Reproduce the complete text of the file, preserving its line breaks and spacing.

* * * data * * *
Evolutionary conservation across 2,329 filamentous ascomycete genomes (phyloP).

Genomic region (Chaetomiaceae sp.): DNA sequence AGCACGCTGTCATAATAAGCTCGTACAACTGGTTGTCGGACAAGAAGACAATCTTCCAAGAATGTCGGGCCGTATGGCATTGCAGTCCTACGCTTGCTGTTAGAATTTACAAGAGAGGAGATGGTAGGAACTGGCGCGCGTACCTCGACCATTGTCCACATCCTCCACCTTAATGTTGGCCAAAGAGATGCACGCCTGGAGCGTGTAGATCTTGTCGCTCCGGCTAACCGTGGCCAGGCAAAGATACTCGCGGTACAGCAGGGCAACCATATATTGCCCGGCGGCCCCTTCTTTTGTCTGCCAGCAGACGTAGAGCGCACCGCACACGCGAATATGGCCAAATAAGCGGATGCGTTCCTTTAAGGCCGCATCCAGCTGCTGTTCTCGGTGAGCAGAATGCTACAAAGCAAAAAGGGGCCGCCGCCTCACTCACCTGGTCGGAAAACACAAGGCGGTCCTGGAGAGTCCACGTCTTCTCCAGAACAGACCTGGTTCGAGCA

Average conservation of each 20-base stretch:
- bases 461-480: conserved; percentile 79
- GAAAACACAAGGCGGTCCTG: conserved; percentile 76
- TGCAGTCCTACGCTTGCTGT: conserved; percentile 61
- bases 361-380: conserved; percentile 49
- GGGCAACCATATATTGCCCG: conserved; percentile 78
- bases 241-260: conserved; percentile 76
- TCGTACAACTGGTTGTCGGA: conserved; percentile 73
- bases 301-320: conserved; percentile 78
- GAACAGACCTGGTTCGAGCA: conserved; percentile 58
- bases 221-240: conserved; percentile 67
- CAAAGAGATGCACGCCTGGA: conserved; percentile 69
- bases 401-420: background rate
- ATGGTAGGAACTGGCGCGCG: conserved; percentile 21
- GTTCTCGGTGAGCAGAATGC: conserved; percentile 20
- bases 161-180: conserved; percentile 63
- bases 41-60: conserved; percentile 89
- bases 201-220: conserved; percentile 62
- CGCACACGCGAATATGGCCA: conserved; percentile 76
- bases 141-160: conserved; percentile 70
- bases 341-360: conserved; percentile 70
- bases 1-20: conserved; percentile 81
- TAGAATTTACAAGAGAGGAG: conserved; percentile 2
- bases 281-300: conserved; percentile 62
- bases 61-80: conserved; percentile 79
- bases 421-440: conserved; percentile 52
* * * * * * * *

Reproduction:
Evolutionary conservation across 2,329 filamentous ascomycete genomes (phyloP).

Genomic region (Chaetomiaceae sp.): DNA sequence AGCACGCTGTCATAATAAGCTCGTACAACTGGTTGTCGGACAAGAAGACAATCTTCCAAGAATGTCGGGCCGTATGGCATTGCAGTCCTACGCTTGCTGTTAGAATTTACAAGAGAGGAGATGGTAGGAACTGGCGCGCGTACCTCGACCATTGTCCACATCCTCCACCTTAATGTTGGCCAAAGAGATGCACGCCTGGAGCGTGTAGATCTTGTCGCTCCGGCTAACCGTGGCCAGGCAAAGATACTCGCGGTACAGCAGGGCAACCATATATTGCCCGGCGGCCCCTTCTTTTGTCTGCCAGCAGACGTAGAGCGCACCGCACACGCGAATATGGCCAAATAAGCGGATGCGTTCCTTTAAGGCCGCATCCAGCTGCTGTTCTCGGTGAGCAGAATGCTACAAAGCAAAAAGGGGCCGCCGCCTCACTCACCTGGTCGGAAAACACAAGGCGGTCCTGGAGAGTCCACGTCTTCTCCAGAACAGACCTGGTTCGAGCA

Average conservation of each 20-base stretch:
- bases 461-480: conserved; percentile 79
- GAAAACACAAGGCGGTCCTG: conserved; percentile 76
- TGCAGTCCTACGCTTGCTGT: conserved; percentile 61
- bases 361-380: conserved; percentile 49
- GGGCAACCATATATTGCCCG: conserved; percentile 78
- bases 241-260: conserved; percentile 76
- TCGTACAACTGGTTGTCGGA: conserved; percentile 73
- bases 301-320: conserved; percentile 78
- GAACAGACCTGGTTCGAGCA: conserved; percentile 58
- bases 221-240: conserved; percentile 67
- CAAAGAGATGCACGCCTGGA: conserved; percentile 69
- bases 401-420: background rate
- ATGGTAGGAACTGGCGCGCG: conserved; percentile 21
- GTTCTCGGTGAGCAGAATGC: conserved; percentile 20
- bases 161-180: conserved; percentile 63
- bases 41-60: conserved; percentile 89
- bases 201-220: conserved; percentile 62
- CGCACACGCGAATATGGCCA: conserved; percentile 76
- bases 141-160: conserved; percentile 70
- bases 341-360: conserved; percentile 70
- bases 1-20: conserved; percentile 81
- TAGAATTTACAAGAGAGGAG: conserved; percentile 2
- bases 281-300: conserved; percentile 62
- bases 61-80: conserved; percentile 79
- bases 421-440: conserved; percentile 52